Which, again, might be why so few instructors touch on it. As with fitness, many may feel unqualified to discuss the topic. Perhaps they know little about hand-to-hand and figure they’d best steer clear of the topic. Again, it may be from a desire to “stay in their lane.” Then again, it may also be fear of letting students know there’s a form of violence they’re not an expert in because that might make them question other expertise. Who knows?
In fairness, it may also be any number of other things that come from an honest place. However, it doesn’t change the reality that most trainers are preparing their students for a gunfight and little else.
The best way to survive a violent confrontation is to avoid a violent confrontation. Sometimes, that’s not possible, which is what most firearm instructors focus on, naturally.
However, some violent confrontations start off as simple disagreements. From there, they escalate and the next thing you know, someone has gotten shot. That’s never a good place to end up if you can avoid it, especially since being armed isn’t a magic talisman. The person who ends up getting shot can still be you.
Little time is spent on how to talk down a confrontation to try and keep it from becoming violent.
Here, though, I’m going to give a pass to most trainers for a few reasons. One, most do tend to advise students to avoid confrontations if at all possible. It’s understood throughout the community, so even if they don’t explicitly mention it, it’s known. Kind of like how martial arts instructors tell you the best piece of equipment is a good pair of running shoes firearm instructors will tell you that the best way to win a gunfight is to not be in one.
That doesn’t change the fact that it’s not really discussed in general. Oh, we talk about avoiding bad neighborhoods and other things that might increase your risk of being in a violent confrontation, but little time is spent on talking your way out of one short of complete capitulation.
Now, I’m not stupid here. You’re not going to convince the armed robber not to rob you. You’re not going to talk the rapist into changing his ways. Some people will still need to be met with violence, swiftly and decisively.
However, what about the drunk you accidentally bumped into? What about the guy you got into the fender-bender with? These can easily turn violent, and as I’ve said, that’s probably not good for anyone.
Unfortunately, though, few people spend time researching de-escalation techniques. It doesn’t help that they’re all the rage among the same crowd that wants to disarm police as well as law-abiding citizens. However, just because stupid people love them doesn’t mean the idea itself has no merit.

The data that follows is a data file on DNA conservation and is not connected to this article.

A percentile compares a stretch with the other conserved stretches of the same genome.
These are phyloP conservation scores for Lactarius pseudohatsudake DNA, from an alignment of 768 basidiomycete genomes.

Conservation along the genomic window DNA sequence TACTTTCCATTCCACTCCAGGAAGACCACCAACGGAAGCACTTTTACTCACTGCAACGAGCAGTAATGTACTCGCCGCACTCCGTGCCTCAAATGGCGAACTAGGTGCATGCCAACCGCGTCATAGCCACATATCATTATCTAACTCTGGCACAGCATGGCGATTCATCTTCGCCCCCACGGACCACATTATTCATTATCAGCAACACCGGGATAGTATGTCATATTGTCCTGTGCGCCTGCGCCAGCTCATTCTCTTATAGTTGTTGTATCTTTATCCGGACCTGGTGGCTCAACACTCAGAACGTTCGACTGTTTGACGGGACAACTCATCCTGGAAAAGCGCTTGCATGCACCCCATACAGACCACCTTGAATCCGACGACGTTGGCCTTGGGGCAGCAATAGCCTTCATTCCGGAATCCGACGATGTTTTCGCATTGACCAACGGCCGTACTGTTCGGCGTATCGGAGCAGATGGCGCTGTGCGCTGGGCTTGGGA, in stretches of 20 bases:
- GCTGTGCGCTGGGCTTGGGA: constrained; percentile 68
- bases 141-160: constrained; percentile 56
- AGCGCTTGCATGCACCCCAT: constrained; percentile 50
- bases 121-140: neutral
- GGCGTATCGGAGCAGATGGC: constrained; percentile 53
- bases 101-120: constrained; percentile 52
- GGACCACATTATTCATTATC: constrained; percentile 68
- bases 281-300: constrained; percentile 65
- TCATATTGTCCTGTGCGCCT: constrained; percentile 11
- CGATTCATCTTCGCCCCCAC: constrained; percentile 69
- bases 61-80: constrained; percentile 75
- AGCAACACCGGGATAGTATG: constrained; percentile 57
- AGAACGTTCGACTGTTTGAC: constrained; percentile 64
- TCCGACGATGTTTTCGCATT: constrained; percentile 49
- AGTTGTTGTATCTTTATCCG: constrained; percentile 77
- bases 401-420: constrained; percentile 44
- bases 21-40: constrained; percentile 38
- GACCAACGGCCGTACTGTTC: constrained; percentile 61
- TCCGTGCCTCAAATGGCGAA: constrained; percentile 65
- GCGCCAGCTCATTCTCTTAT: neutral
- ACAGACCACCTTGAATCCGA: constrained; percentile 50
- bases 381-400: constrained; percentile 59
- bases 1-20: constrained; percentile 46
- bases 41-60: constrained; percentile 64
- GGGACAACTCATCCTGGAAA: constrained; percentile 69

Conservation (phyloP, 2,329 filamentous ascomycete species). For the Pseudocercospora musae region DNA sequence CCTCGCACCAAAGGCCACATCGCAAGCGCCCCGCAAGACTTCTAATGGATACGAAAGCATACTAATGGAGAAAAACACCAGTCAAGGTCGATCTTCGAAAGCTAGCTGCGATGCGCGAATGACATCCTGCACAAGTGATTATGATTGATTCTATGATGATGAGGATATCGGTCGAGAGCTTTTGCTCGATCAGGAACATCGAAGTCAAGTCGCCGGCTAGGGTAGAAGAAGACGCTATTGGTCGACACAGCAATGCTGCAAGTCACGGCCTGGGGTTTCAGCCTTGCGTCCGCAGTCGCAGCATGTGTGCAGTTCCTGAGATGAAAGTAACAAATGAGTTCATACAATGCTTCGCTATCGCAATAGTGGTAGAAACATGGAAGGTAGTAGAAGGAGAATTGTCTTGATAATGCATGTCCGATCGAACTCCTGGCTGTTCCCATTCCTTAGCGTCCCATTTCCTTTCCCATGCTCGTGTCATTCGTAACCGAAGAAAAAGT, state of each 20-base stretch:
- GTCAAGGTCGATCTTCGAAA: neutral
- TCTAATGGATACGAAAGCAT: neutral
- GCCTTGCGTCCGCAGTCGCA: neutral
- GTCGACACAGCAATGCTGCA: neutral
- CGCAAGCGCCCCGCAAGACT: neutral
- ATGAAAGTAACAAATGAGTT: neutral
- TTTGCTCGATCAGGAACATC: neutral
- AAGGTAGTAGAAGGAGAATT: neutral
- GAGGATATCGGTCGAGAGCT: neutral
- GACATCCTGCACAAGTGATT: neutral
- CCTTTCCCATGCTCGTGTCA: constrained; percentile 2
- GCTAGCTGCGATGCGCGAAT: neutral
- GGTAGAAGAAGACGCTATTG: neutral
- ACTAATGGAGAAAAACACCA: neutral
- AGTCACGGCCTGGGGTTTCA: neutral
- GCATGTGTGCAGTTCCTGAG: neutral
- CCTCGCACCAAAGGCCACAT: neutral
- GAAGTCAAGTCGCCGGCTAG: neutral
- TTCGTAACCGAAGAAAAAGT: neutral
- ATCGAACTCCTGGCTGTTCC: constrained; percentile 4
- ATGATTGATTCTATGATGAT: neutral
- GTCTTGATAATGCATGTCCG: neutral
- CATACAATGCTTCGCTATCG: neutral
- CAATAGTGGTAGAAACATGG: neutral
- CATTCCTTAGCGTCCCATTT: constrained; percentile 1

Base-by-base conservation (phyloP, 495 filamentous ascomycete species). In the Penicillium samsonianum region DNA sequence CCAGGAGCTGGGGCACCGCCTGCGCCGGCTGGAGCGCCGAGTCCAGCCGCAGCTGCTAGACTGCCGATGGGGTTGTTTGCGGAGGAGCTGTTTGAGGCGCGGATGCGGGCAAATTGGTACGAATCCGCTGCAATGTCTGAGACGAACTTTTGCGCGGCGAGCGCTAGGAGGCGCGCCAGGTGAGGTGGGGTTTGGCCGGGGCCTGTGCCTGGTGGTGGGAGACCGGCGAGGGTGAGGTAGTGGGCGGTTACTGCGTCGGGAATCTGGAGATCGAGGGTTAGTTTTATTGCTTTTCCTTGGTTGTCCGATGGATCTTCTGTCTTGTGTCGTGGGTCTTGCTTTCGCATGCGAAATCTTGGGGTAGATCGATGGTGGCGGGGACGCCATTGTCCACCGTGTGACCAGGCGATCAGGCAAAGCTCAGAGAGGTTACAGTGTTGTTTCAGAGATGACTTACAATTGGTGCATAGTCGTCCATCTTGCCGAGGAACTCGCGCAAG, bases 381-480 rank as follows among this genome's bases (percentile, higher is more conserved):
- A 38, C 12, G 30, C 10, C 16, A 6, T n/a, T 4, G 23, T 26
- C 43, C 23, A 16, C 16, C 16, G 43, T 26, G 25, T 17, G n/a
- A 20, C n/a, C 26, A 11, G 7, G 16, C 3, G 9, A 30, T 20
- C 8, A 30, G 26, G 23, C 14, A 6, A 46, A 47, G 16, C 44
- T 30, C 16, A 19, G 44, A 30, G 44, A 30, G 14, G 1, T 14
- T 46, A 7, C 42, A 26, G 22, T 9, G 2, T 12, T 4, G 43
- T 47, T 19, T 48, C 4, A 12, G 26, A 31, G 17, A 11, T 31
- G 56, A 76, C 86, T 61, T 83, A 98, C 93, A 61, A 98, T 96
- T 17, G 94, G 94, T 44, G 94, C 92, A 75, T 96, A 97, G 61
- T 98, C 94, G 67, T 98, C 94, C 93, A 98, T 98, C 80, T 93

The thing is, they’re just another tool for the toolbox. Like Patrick Swayze said in Roadhouse, “Be nice until it’s time to not be nice.”
To be fair, I’m beating up firearms instructors for not teaching stuff that has nothing to do with firearms. I get that, and I’m sure a lot of firearms instructors may well tell their students to also look into some of this stuff as well. That’s pretty awesome. The real problem, however, is that they’re firearm instructors, not personal defense instructors. They teach people how to shoot and nothing else.
Personal defense, self-defense, or whatever you want to call it, however, shouldn’t be treated like an a la carte kind of thing. It should be treated as a holistic system.
Now, I know the word “holistic” tends to evoke images of someone sitting in the lotus position, with incense burning and essential oils all around them, but it shouldn’t. The word means to look at things as a whole, rather than examine parts in isolation. In this case, we should look at personal protection and self-defense in totality, rather than as a smorgasbord of classes to take because they look cool or the instructor was a Delta-Seal-Ranger-Raider-Secret Squirrel.
The fault doesn’t really lie with instructors. It lies with us, the firearm community. Many tend to talk about training and the need for it, but then they forget the myriad other things where people also need to be trained.
Frankly, the entire idea of self-defense training needs an overhaul. On the one hand, we need to kill the ridiculous classes given to college co-eds that make them think they can defeat a 250-pound potential rapist with a firm voice and a kick or two (they might, but it’s not guaranteed). On the other, we need to identify many of the firearm classes being taught as nothing more than gun guy fantasy camps.
Let’s start being both realistic about our needs and pragmatic about the kinds of training we need to navigate the real world.
Here’s a hint, though. You’re never going to be truly prepared for the curveballs the world might throw at you if your training isn’t broadened beyond how to most effectively shoot the bad guy.
That’s important, don’t get me wrong, but it’s not the only thing. Let’s all stop acting like it is.
What about you, though? What do you do besides range trips and gun classes?